Sudan pressures rebels over peace

The Sudanese government has urged the main southern rebel group to sign a final peace deal by the end of the year.

    Sudan's warring factions are close to a peace deal

    The pressure from Khartoum came on the eve of the last session of high-level

    talks in Kenya.

    "We are hoping this is the last round of talks," government chief negotiator

    Nadi Ali Nadi said on Sunday after Sudanese Vice-

    President Ali Usman Taha arrived in Nairobi for the negotiations.

    "We hope

    that we will complete the peace deal," he said.

    Taha and Sudan People's Liberation Movement/Army (SPLM/A) leader

    John Garang will go into head-to-head negotiations on Monday, a week

    after delegates started discussing details of a permanent

    ceasefire and security measures in the Kenyan northwestern

    town of Naivasha.

    "We are enthusiastic and we feel that our brothers on the other

    side [SPLM/A] will be keen to wrap up this whole thing and complete

    a peace deal," said Nadi

    .

    Africa's longest war

    The UN Security Council last month held a special session in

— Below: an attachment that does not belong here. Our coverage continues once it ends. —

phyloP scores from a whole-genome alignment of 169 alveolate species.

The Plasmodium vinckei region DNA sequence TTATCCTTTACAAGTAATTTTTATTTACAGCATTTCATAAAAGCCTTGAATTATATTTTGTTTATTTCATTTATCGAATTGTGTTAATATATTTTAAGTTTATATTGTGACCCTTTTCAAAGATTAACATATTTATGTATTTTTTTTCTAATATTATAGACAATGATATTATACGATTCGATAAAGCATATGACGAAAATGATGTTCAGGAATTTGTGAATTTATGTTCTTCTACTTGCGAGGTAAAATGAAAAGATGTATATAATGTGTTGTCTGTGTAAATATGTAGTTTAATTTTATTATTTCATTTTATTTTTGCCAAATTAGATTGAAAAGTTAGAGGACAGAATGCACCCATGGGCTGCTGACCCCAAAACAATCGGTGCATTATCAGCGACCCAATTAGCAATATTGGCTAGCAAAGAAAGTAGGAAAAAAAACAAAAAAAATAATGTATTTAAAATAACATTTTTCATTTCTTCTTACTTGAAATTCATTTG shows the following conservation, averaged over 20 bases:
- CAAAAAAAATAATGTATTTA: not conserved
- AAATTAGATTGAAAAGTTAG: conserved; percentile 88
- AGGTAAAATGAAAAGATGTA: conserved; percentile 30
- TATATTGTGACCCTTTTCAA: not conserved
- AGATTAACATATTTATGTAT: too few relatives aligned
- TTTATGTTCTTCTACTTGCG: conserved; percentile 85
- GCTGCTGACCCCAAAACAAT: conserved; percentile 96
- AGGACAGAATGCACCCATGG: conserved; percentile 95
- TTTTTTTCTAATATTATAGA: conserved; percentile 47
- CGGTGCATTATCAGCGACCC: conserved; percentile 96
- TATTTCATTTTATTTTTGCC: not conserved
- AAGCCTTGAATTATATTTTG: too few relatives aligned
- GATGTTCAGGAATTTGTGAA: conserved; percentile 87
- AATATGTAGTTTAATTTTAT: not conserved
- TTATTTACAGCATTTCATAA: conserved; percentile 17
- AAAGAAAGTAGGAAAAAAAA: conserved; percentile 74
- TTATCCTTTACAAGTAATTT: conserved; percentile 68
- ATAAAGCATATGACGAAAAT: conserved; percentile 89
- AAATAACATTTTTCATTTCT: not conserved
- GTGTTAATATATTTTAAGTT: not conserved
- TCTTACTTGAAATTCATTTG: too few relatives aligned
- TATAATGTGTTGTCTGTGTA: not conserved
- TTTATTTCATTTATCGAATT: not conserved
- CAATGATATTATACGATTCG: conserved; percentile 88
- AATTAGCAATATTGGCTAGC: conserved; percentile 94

Nairobi and extracted a written promise from the Sudan government

    and SPLM/A rebels to sign the deal ending 21 years of conflict in

    southern Sudan by 31 December.

    "We hope to beat the deadline. Issues that are remaining are

    not difficult"

    Nadi Ali Nadi,
    chief government negotiator

    "We hope to beat the deadline. Issues that are remaining are not difficult

    ," Nadi added.

    More than two years of intense negotiations have already

    delivered agreements on key issues such as sharing of power and

    wealth, leaving technical details on the negotiation table, crucial

    to reaching a final peace deal to halt Africa's longest and

    bloodiest conflict.

    At least 1.5 million people have been killed and more than four

    million others displaced by the war, which erupted in 1983 when the

    mainly Christian and animist south took up arms to end domination by

    the Arabised, Muslim north as Khartoum tried to impose Islamic law (sharia) on the entire country.

    SOURCE: AFP


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